November 18, 2004

'Davis' soybean variety resists fungus

by K.C. Jaehnig

CARBONDALE, Ill. -- If you have a soybean fungus that blew in from the South, the best way to fight it may be with a bean variety that comes from the same place.

Jason P. Bond, a plant pathologist from Southern Illinois University Carbondale, has spent much of the year trying to get a handle on which soybean varieties can best resist frogeye leaf spot, a disease that appears to be gaining a foothold in the Midwest.

Both in the greenhouse and out in the field, Bond has found that a resistant variety called Davis, an old variety that is grown in more southern climes, came through unscathed.

"None of the (fungal) isolates were capable of reproducing on Davis -- that's the take-home message," Bond said.

For soybean breeders in the Midwest, that means that making crosses to Davis could produce varieties that would be resistant to all known strains of the fungus, Bond said, while researchers should begin hunting through other newer varieties for the same gene or a similar gene that confers that resistance.

"There are three known resistance genes, but only Rcs3 (found in Davis) can provide protection against all known isolates," he said.

Bond will be posting his findings on the Web at later this month. He already has sent the information on to the seed companies. Bond says the companies likely will make it available by the time farmers are making their spring planting choices.

The work with resistance and an effort to learn more about the fungus itself are part of a larger project that includes a study of charcoal rot, another fungus that attacks soybeans. A grant from the North Central Soybean Research Program is paying for the research, which involves plant pathologists and soybean breeders from seven states.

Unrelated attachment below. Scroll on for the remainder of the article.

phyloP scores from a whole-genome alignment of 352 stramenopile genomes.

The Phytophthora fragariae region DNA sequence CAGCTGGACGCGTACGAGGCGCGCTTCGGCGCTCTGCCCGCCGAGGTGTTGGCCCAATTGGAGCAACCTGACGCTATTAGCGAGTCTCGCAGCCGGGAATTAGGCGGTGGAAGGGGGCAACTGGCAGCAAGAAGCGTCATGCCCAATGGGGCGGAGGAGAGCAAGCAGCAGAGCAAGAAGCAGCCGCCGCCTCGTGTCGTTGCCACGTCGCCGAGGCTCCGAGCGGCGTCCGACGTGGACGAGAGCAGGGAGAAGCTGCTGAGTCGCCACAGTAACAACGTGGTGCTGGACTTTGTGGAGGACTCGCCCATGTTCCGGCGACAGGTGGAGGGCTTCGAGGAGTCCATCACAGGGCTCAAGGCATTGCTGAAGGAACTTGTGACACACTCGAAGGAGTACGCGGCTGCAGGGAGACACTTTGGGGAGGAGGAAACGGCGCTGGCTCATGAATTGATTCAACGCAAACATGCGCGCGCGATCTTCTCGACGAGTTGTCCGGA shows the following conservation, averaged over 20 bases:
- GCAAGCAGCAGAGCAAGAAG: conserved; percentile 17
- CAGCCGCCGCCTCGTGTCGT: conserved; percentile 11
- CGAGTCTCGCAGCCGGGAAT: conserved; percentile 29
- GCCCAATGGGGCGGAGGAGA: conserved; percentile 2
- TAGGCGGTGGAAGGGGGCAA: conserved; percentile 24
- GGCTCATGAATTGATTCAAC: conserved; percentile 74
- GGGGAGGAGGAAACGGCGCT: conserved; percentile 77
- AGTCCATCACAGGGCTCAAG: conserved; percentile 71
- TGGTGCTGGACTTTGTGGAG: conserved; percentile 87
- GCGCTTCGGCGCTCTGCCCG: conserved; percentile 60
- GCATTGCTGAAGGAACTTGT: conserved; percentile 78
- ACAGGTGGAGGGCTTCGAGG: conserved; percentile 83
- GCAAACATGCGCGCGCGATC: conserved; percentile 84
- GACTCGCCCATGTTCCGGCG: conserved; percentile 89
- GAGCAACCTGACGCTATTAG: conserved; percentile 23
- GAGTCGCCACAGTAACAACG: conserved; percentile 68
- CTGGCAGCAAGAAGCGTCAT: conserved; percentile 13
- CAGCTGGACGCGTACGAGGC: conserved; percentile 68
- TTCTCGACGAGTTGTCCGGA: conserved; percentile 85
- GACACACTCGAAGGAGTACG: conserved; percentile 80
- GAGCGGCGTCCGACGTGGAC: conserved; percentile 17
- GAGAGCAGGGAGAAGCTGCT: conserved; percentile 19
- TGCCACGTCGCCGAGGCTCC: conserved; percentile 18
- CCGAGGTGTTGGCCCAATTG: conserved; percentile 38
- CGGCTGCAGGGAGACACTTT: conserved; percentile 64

Frogeye leaf spot, so named because of the eyeball-like lesions that blight the leaves, reproduces easily out in the field -- mist on a summer morning will give it all the moisture it needs to begin manufacturing its spores -- and those spores spread through the air with no trouble at all. So you might think studying it would be a cinch. But no.

"This pathogen is very finicky when it comes to growing it -- it can actually die if you don't take care of it," Bond said.

"Some of its offspring grow faster than others, some colonies don't get as big as others, some decide every few cycles that they're not going to reproduce -- and the spores don't seem to like each other. You can never get a full plate of them. Most of the other pathogens we work with are much more forgiving in culturing."

While the project's researchers have become adept at getting the fungus to grow and reproduce, its finicky nature means they will never have large volumes to work with in their research plots. They've also discovered that its virulence can differ from year to year, which will make the goal of sorting the pathogen into different groups and assessing the deadliness of each a little more challenging.

"It's much more complicated than the other pathogens we work with," Bond said. "Fortunately, the person who knows most about the virulence of this pathogen is working on our project."

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